(This book takes place in the same world as Red Equinox, by the same author. One does not have to have read RE to understand Black January, but it certainly would enhance the reader's understanding of the story.)


Wade House is an extraordinary property. Reminding me of House of Leaves and Hill House both, the angles are all off. A room that looks one way when you pass through it, may look entirely different when you pass through it on the way back. In fact, it may no longer even lead you back from whence you came at all. If Becca's father is lost there, how will they ever find him and more importantly, how can they seal these doorways so that nothing is ever allowed to enter our world? You'll have to read this book to find out.


The house and the Old Ones were my favorite parts of this book. I love stories about mysterious houses with dark pasts, mirrors that are gateways, and pianos that, when a certain tune is played, have lids that open onto hell itself. What horror fan wouldn't like that? As some of these portals and doorways do briefly open, the reader gets a glimpse not only of Lovecraft's Old Ones, but Wynne's Old Ones- in all of their "drive you to the brink of madness itself" glory. Wynne makes these Gods his own-they are memorable, evil and timeless.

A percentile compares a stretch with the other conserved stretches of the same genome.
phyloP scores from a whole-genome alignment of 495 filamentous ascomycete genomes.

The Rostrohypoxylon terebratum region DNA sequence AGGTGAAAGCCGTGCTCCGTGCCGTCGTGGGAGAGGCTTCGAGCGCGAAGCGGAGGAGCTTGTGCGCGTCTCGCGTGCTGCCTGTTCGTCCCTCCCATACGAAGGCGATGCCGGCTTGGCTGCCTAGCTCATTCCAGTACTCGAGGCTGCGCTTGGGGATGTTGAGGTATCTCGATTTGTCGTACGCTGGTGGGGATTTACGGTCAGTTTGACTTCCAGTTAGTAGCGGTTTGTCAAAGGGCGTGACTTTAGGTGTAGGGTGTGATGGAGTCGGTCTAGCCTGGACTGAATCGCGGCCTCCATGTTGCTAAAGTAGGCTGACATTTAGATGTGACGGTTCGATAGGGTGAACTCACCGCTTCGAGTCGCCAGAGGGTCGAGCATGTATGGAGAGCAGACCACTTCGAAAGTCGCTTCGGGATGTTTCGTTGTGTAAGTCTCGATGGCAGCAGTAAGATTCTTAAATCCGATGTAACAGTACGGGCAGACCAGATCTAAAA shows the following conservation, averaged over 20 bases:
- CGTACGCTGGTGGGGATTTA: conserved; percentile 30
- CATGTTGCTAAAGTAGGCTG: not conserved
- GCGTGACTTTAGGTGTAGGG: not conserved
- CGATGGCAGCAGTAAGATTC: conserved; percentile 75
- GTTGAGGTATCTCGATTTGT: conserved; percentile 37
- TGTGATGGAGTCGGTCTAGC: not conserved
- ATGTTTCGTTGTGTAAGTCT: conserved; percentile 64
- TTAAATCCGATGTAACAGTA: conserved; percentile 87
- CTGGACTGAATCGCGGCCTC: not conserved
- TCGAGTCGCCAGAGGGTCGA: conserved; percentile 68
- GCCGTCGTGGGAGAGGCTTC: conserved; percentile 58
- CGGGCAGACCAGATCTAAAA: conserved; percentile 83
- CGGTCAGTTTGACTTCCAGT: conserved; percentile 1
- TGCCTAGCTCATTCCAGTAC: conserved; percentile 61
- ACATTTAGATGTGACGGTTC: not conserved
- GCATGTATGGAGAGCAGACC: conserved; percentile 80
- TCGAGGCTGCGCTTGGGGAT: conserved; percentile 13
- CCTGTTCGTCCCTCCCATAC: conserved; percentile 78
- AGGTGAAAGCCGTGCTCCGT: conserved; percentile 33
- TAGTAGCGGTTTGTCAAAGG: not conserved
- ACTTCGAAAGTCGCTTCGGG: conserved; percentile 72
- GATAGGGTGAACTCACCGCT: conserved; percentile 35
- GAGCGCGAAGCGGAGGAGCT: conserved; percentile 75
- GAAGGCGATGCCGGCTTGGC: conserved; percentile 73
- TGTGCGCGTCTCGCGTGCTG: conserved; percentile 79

Black January was a blast from start to finish. It's imaginative, creative, fast paced and overall just plain FUN! I highly recommend it for fans of Lovecraft and the Great Old Ones. I also think that fans of House of Leaves would get a kick out of this highly entertaining novel.


Available now, here: Black January: A Spectra Files Novel


*An eARC was provided to me by the author, in exchange for my honest review. This is it.*

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review 2016-08-17 09:47
Letting the Demons Out review
Letting The Demons Out - Ray Wallace

Ray Wallace is one of my favourite indie horror authors who consistently manages to impress me with his quality prose and disturbing imagination. Letting the Demons Out is no exception to these rules, as he gathers 16 of his short works of fiction into this collection.

Most are straight out horror, with a number being Lovecraftian in theme. Most of these are excellent, with the particular standout being the opener, One of the Six; though I was less enamoured with The Thing Within. Other highlights include the titular Letting the Demons Out, It Came From the Swimming Pool and A Dream of an Endless Highway. A set of still other tales derive from and are set within the world of his vampire novel, The Nameless. I opted to only read the first of these as I've yet to consume The Nameless, so I can't speak to all of them, but suffice to say, my interest has been piqued to get my hands on the novel sooner rather than later.